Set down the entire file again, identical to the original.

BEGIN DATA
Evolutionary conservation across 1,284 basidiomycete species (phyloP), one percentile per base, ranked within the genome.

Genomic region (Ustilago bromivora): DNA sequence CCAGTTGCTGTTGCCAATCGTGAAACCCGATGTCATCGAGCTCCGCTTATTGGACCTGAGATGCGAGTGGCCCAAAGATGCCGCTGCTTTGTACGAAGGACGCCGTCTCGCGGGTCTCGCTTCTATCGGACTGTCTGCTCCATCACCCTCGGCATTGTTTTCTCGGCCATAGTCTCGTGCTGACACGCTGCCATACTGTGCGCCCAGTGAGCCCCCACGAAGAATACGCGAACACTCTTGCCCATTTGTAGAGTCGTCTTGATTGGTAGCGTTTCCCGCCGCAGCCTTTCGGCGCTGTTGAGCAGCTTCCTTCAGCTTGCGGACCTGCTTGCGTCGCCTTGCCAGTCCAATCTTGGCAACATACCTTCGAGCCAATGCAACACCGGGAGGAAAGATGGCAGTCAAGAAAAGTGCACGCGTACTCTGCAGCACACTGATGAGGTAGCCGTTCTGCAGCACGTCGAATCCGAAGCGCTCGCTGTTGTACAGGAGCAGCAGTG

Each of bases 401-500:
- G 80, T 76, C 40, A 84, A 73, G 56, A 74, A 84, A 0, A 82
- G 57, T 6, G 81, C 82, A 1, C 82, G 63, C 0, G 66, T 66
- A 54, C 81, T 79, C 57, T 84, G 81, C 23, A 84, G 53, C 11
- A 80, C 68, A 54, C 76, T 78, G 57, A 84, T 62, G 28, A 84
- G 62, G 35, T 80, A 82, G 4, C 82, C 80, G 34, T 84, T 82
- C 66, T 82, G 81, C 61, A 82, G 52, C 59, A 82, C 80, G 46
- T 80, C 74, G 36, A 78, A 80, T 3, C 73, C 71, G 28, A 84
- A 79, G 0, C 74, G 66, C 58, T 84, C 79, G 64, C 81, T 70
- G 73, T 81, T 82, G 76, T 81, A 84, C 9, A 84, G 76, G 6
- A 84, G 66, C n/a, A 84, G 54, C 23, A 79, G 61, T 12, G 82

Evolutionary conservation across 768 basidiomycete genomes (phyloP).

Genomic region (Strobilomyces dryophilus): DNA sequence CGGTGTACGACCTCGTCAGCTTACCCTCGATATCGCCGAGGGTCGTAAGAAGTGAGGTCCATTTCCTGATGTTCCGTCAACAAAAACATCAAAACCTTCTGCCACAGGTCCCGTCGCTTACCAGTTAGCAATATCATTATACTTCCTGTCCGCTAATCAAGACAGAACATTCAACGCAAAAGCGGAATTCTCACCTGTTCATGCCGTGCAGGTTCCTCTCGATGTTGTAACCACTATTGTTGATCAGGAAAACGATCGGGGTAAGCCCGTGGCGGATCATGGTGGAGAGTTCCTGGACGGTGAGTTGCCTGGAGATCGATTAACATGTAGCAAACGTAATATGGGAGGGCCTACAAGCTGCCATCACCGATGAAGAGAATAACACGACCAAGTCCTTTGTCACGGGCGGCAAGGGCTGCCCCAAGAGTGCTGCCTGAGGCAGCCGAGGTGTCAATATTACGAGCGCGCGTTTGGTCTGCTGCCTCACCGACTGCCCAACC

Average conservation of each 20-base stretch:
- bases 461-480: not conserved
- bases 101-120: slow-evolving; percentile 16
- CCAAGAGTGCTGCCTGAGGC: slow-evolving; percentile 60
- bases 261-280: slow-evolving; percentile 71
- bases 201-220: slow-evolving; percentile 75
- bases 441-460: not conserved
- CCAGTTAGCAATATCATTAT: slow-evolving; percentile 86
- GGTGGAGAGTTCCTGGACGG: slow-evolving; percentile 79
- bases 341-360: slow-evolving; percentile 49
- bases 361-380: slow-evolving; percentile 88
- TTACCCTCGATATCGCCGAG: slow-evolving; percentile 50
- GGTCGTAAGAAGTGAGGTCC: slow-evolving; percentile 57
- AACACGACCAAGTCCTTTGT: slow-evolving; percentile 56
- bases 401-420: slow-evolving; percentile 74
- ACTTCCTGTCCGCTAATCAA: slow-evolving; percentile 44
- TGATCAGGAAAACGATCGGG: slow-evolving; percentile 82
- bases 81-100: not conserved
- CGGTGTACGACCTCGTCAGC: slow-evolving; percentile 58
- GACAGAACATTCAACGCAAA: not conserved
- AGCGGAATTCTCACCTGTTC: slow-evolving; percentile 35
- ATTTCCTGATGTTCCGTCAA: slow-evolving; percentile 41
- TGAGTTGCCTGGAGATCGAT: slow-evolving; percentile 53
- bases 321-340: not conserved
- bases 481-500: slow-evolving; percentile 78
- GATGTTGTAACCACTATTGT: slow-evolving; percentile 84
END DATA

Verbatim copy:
Evolutionary conservation across 1,284 basidiomycete species (phyloP), one percentile per base, ranked within the genome.

Genomic region (Ustilago bromivora): DNA sequence CCAGTTGCTGTTGCCAATCGTGAAACCCGATGTCATCGAGCTCCGCTTATTGGACCTGAGATGCGAGTGGCCCAAAGATGCCGCTGCTTTGTACGAAGGACGCCGTCTCGCGGGTCTCGCTTCTATCGGACTGTCTGCTCCATCACCCTCGGCATTGTTTTCTCGGCCATAGTCTCGTGCTGACACGCTGCCATACTGTGCGCCCAGTGAGCCCCCACGAAGAATACGCGAACACTCTTGCCCATTTGTAGAGTCGTCTTGATTGGTAGCGTTTCCCGCCGCAGCCTTTCGGCGCTGTTGAGCAGCTTCCTTCAGCTTGCGGACCTGCTTGCGTCGCCTTGCCAGTCCAATCTTGGCAACATACCTTCGAGCCAATGCAACACCGGGAGGAAAGATGGCAGTCAAGAAAAGTGCACGCGTACTCTGCAGCACACTGATGAGGTAGCCGTTCTGCAGCACGTCGAATCCGAAGCGCTCGCTGTTGTACAGGAGCAGCAGTG

Each of bases 401-500:
- G 80, T 76, C 40, A 84, A 73, G 56, A 74, A 84, A 0, A 82
- G 57, T 6, G 81, C 82, A 1, C 82, G 63, C 0, G 66, T 66
- A 54, C 81, T 79, C 57, T 84, G 81, C 23, A 84, G 53, C 11
- A 80, C 68, A 54, C 76, T 78, G 57, A 84, T 62, G 28, A 84
- G 62, G 35, T 80, A 82, G 4, C 82, C 80, G 34, T 84, T 82
- C 66, T 82, G 81, C 61, A 82, G 52, C 59, A 82, C 80, G 46
- T 80, C 74, G 36, A 78, A 80, T 3, C 73, C 71, G 28, A 84
- A 79, G 0, C 74, G 66, C 58, T 84, C 79, G 64, C 81, T 70
- G 73, T 81, T 82, G 76, T 81, A 84, C 9, A 84, G 76, G 6
- A 84, G 66, C n/a, A 84, G 54, C 23, A 79, G 61, T 12, G 82

Evolutionary conservation across 768 basidiomycete genomes (phyloP).

Genomic region (Strobilomyces dryophilus): DNA sequence CGGTGTACGACCTCGTCAGCTTACCCTCGATATCGCCGAGGGTCGTAAGAAGTGAGGTCCATTTCCTGATGTTCCGTCAACAAAAACATCAAAACCTTCTGCCACAGGTCCCGTCGCTTACCAGTTAGCAATATCATTATACTTCCTGTCCGCTAATCAAGACAGAACATTCAACGCAAAAGCGGAATTCTCACCTGTTCATGCCGTGCAGGTTCCTCTCGATGTTGTAACCACTATTGTTGATCAGGAAAACGATCGGGGTAAGCCCGTGGCGGATCATGGTGGAGAGTTCCTGGACGGTGAGTTGCCTGGAGATCGATTAACATGTAGCAAACGTAATATGGGAGGGCCTACAAGCTGCCATCACCGATGAAGAGAATAACACGACCAAGTCCTTTGTCACGGGCGGCAAGGGCTGCCCCAAGAGTGCTGCCTGAGGCAGCCGAGGTGTCAATATTACGAGCGCGCGTTTGGTCTGCTGCCTCACCGACTGCCCAACC

Average conservation of each 20-base stretch:
- bases 461-480: not conserved
- bases 101-120: slow-evolving; percentile 16
- CCAAGAGTGCTGCCTGAGGC: slow-evolving; percentile 60
- bases 261-280: slow-evolving; percentile 71
- bases 201-220: slow-evolving; percentile 75
- bases 441-460: not conserved
- CCAGTTAGCAATATCATTAT: slow-evolving; percentile 86
- GGTGGAGAGTTCCTGGACGG: slow-evolving; percentile 79
- bases 341-360: slow-evolving; percentile 49
- bases 361-380: slow-evolving; percentile 88
- TTACCCTCGATATCGCCGAG: slow-evolving; percentile 50
- GGTCGTAAGAAGTGAGGTCC: slow-evolving; percentile 57
- AACACGACCAAGTCCTTTGT: slow-evolving; percentile 56
- bases 401-420: slow-evolving; percentile 74
- ACTTCCTGTCCGCTAATCAA: slow-evolving; percentile 44
- TGATCAGGAAAACGATCGGG: slow-evolving; percentile 82
- bases 81-100: not conserved
- CGGTGTACGACCTCGTCAGC: slow-evolving; percentile 58
- GACAGAACATTCAACGCAAA: not conserved
- AGCGGAATTCTCACCTGTTC: slow-evolving; percentile 35
- ATTTCCTGATGTTCCGTCAA: slow-evolving; percentile 41
- TGAGTTGCCTGGAGATCGAT: slow-evolving; percentile 53
- bases 321-340: not conserved
- bases 481-500: slow-evolving; percentile 78
- GATGTTGTAACCACTATTGT: slow-evolving; percentile 84